Gliding of isolated trophozoites was filmed. The dynamic recordings confirm that trophozoites moved uni-directionally, with the protomerite forwards, in either straight or curved lines depending on the individuals observed, with the whole body (deutomerite) following the same path as the apical protomerite (Film S1). The speed of trophozoite displacement was estimated to be ~ 60 μm/sec, as initially observed by King and Sleep (2005) [25], but was faster than 100 μm/sec in some recordings (Table S6). No syzygy was observed. A few solitary encysted trophozoites were observed, supporting the observations of Léger and Duboscq (1909) [28], who considered that encysted gymnospores correspond to a schizogonic rather than gamogonic phase of Porospora development. This hypothesis is still open since the gamogonic phase with male and female gametes and the fertilization process are not yet documented in the life cycle of P. gigantea [6].

Two highly related genomes

Four biological samples were sequenced and analyzed independently, and then assembled together (Fig. S2.A). The raw assembly produced 214,938 contigs (99.6 Mb) among which were 13,656 contigs longer than 1 kb (47.9 Mb). The scaffolds obtained were cleaned by removing contaminants such as bacterial, fungal and host sequences (Fig. S2.B), resulting in a raw assembly of 1719 contigs covering 18 Mb.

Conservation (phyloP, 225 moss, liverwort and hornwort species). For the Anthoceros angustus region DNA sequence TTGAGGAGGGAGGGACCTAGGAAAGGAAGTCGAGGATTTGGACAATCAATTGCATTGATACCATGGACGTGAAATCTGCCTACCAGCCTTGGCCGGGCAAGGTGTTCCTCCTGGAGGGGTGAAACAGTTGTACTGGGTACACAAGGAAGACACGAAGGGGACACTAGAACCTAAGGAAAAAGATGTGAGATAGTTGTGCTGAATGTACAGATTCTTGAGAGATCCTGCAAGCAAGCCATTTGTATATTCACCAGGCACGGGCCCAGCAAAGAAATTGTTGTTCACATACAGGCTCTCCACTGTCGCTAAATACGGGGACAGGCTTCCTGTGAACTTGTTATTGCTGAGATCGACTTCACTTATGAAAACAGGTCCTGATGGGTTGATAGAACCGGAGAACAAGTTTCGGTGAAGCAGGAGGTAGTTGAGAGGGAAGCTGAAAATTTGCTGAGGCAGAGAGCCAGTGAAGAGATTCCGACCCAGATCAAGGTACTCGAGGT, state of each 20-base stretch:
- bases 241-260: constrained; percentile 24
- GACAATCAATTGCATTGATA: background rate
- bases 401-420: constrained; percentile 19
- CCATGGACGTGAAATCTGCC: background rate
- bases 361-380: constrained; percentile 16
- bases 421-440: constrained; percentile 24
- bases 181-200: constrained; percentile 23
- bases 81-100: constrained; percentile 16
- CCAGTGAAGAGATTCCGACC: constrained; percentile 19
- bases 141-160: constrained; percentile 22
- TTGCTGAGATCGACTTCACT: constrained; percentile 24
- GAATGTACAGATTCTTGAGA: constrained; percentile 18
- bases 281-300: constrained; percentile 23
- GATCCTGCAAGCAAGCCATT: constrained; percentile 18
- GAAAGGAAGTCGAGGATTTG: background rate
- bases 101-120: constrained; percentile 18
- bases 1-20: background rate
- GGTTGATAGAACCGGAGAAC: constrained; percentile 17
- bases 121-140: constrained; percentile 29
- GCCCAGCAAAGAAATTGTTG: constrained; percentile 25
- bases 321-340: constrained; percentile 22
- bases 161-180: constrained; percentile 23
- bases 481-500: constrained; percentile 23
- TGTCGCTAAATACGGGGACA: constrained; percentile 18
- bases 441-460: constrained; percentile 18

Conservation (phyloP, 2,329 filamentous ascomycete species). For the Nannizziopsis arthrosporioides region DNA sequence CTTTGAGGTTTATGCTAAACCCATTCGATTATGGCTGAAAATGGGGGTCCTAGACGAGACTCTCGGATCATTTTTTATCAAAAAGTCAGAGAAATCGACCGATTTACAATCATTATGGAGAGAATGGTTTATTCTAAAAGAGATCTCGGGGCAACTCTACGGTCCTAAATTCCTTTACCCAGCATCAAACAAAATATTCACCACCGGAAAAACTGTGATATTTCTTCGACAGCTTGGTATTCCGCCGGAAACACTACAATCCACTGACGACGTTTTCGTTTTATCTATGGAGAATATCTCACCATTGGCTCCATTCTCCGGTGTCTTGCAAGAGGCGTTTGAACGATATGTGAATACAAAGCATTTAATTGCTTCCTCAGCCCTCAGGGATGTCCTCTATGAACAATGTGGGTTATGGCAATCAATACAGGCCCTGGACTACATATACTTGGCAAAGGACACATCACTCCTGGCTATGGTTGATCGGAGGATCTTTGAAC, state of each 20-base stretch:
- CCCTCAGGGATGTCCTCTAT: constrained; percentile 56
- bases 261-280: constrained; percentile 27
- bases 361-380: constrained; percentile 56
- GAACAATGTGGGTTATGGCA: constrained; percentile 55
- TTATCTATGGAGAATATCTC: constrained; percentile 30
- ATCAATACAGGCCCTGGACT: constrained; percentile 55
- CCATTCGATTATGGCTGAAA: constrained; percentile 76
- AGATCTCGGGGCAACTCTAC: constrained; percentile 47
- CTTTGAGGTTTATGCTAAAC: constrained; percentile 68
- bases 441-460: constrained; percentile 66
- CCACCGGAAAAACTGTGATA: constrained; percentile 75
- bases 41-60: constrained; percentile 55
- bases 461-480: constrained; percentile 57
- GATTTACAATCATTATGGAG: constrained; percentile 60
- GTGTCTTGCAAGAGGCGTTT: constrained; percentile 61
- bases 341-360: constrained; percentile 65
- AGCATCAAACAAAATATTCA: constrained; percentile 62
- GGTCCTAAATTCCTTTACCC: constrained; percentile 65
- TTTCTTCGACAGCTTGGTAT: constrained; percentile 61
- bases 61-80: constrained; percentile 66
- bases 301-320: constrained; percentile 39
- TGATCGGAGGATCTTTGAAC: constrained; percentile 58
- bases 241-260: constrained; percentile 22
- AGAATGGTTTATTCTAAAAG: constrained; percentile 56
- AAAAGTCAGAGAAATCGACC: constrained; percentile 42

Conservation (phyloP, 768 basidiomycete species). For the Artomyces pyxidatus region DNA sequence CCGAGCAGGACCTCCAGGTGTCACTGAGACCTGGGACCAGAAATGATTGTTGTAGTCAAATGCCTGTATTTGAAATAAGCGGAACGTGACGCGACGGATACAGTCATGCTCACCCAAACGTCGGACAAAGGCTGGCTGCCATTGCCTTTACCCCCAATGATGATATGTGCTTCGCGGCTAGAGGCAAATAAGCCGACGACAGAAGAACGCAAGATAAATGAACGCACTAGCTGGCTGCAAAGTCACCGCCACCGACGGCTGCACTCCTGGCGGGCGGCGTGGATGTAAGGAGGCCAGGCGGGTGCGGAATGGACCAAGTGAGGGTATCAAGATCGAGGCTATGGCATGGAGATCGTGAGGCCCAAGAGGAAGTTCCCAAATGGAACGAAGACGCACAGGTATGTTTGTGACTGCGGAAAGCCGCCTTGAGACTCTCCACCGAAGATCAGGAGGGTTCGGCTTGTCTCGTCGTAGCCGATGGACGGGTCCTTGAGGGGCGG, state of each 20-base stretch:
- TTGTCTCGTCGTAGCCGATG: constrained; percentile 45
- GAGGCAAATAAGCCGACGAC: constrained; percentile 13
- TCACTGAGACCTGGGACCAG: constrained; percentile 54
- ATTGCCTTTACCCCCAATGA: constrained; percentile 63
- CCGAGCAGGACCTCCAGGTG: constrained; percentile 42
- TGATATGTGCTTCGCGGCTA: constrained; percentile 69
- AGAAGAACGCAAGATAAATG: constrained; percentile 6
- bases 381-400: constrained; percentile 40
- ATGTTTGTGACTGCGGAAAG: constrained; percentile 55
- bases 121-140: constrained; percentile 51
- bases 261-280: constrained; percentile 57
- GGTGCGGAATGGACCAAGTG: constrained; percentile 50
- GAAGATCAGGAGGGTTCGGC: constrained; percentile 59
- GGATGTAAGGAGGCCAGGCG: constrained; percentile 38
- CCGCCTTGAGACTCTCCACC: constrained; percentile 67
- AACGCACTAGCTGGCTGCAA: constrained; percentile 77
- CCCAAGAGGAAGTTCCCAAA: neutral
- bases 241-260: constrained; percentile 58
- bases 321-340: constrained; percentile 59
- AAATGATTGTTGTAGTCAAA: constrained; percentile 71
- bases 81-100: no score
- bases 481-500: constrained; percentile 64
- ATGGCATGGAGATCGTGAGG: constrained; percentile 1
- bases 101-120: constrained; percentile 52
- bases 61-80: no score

The analysis of contig coverage for each individual library revealed a bimodal distribution suggesting a mixture of genomes in differing proportions depending on the biological sample (Fig. S3). More precisely, while only one set of contigs displayed a significant coverage for the lobster tank parasite sample (JS-470, peak around 250×), the three other parasite samples from freshly captured hosts (JS-482, JS-488, JS-489) showed two distinct sets of scaffolds with similar size (~ 9 Mb) and different coverage values. The difference in coverage was used to split the whole assembled contigs into two sets that were named A for the set of contigs present in all four samples, and B for the set present only in the three lobsters freshly captured in the wild (Fig. S2.C). The percentages of genomes A and B in each biological DNA sample was estimated (Fig. S3) as 100% A for JS-470, 63.2% A and 36.8% B for JS-482, 70.5% A and 29.5% B for JS-488, and 62.4% A and 37.6% B for JS-489, based on medium coverage levels. Genome A maps to 787 contigs for a total of 8.8 Mb, whereas genome B maps to 933 contigs for a total of 9.0 Mb. Contigs from the two genomes can be aligned with each other over 7.7 Mb, with a percentage of divergence around 10.8% at the nucleotide level.